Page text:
Melting of the simple monatomic amorphous spherical nanoparticles has been studied via molecular dynamics (MD) simulation. Initial amorphous nanoparticles have been heated toward a normal liquid state to study a melting process with Lennard-Jones-Gauss interatomic potential [Engel, M.; Trebin, H.-R. Phys. Rev. Lett. 2007, 98, 225505]. Temperature dependence of various thermodynamic quantities of the system is found and discussed. Atomic mechanism of melting is monitored via analysis of the appearance/growth of the liquid-like atoms upon heating. Liquid-like atoms are determined by using the Lindemann melting criterion. In the premelting stage (i.e., below a glass transition temperature, T g), liquid-like atoms occur first in the surface shell to form a quasi-liquid surface layer. Further heating leads to the formation of a purely liquid skin at the surface of nanoparticles together with a simultaneous occurrence/growth of liquid-like atoms in the remaining glassy matrix. Melting process proceeds further via propagation/growth of liquid-like configuration into the solid core. Liquid-like configuration includes a purely liquid skin, and liquid-like atoms occurred in the liquid-solid interfacial shell of nanoparticles. Total melting occurs at temperature much higher than T g. Heat capacity of the system exhibits a single peak at around a total melting point. We find a strong thermal hysteresis between amorphous nanoparticles obtained by heating/cooling. © 2012 American Chemical Society.


Thu H.T.T.,National University of Hochiminh City | Hoang V.V.,National University of Hochiminh City
Computational Materials Science | Year: 2010

Diffusion of Ga and As ions in simulated liquid gallium arsenide, GaAs, have been studied in a model containing 3000 ions under periodic boundary conditions via molecular dynamics simulation (MD). Diffusion constant D in system has been calculated over temperatures ranged from 5000 K down to 1400 K. Calculations of liquid GaAs model with a real density at 5.3176 g cm -3 show that the temperature dependence of the diffusion constant D show an Arrhenius law at relatively low temperatures above the melting point and show a power law, D ~ (T - T c) gamma;, at higher temperatures. And upon cooling the system from relatively high temperatures to low temperatures, we found across over from non-Arrhenian to Arrhenian dynamics in the liquids, i.e. corresponding to a transition from fragile to strong liquid behaviours in the system. Furthermore, we also found the glass phase transition temperature T g for the GaAs system is anywhere around 1050 K. © 2009 Elsevier B.V. All rights reserved.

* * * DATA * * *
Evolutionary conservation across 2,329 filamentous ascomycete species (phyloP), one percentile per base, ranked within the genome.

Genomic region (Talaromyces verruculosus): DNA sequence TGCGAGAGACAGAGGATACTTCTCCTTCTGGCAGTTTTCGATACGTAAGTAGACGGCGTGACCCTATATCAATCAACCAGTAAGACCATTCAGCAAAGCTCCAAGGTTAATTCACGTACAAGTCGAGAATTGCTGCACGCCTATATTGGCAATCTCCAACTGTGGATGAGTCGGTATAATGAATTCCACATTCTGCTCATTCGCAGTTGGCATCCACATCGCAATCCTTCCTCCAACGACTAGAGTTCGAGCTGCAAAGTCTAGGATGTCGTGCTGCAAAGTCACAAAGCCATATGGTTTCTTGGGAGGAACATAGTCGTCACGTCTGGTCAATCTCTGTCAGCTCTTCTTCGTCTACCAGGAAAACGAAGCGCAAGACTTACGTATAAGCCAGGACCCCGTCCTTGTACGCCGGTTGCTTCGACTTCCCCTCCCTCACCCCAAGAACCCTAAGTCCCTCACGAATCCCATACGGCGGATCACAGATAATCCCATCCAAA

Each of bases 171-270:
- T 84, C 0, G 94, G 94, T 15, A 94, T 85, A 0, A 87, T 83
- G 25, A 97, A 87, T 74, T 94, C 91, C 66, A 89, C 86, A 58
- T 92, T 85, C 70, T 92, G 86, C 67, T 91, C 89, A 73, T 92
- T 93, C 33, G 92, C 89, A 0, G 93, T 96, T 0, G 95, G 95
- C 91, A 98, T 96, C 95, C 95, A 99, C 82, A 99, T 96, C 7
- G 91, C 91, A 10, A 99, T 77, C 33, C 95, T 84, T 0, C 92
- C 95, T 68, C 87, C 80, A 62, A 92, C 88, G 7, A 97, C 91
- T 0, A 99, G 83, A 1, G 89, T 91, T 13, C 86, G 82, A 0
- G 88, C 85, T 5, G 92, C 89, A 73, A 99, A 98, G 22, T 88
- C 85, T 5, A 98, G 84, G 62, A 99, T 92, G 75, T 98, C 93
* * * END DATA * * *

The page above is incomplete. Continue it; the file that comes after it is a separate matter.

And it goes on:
Hoang V.V.,National University of HochiMinh City
Physica B: Condensed Matter | Year: 2011

Atomic mechanism of the heating-induced phase transitions of the monatomic Lennard-Jones (LJ) glass has been studied via molecular dynamics (MD) simulations. Monatomic LJ glass was heated up at two different heating rates, crystallization occurs at the lowest one and further heating leads to the melting of LJ crystal. Thermodynamics of the phase transitions and corresponding evolution of structural properties upon heating have been analyzed in details. Atomic mechanism of a crystallization of the glassy state was monitored via spatio-temporal arrangements of the atoms involved in the 1421 bond-pair of the fcc crystalline structure. The 1421 bond-pair was detected via the HoneycuttAndersen analysis [J.D. Honeycutt, H.C. Andersen, J. Phys. Chem. 91 (1987) 4950]. We found that crystallization of the monatomic LJ glass occurs via homogeneous local rearrangements of atoms in the glassy matrix and we found an important role of the liquid-like atoms (existed in the glassy state) in crystallization of the system. In addition, spatio-temporal arrangements of the liquid-like atoms in the system upon further heating were shown in order to clarify the atomic mechanism of a melting of the obtained LJ crystal. Liquid-like atoms were defined by the Lindemann melting criterion. Our results provide previously un-reported data and give deeper understanding of the heating-induced phase transitions in the less stable metallic glasses, which have been observed in practice. © 2011 Elsevier B.V.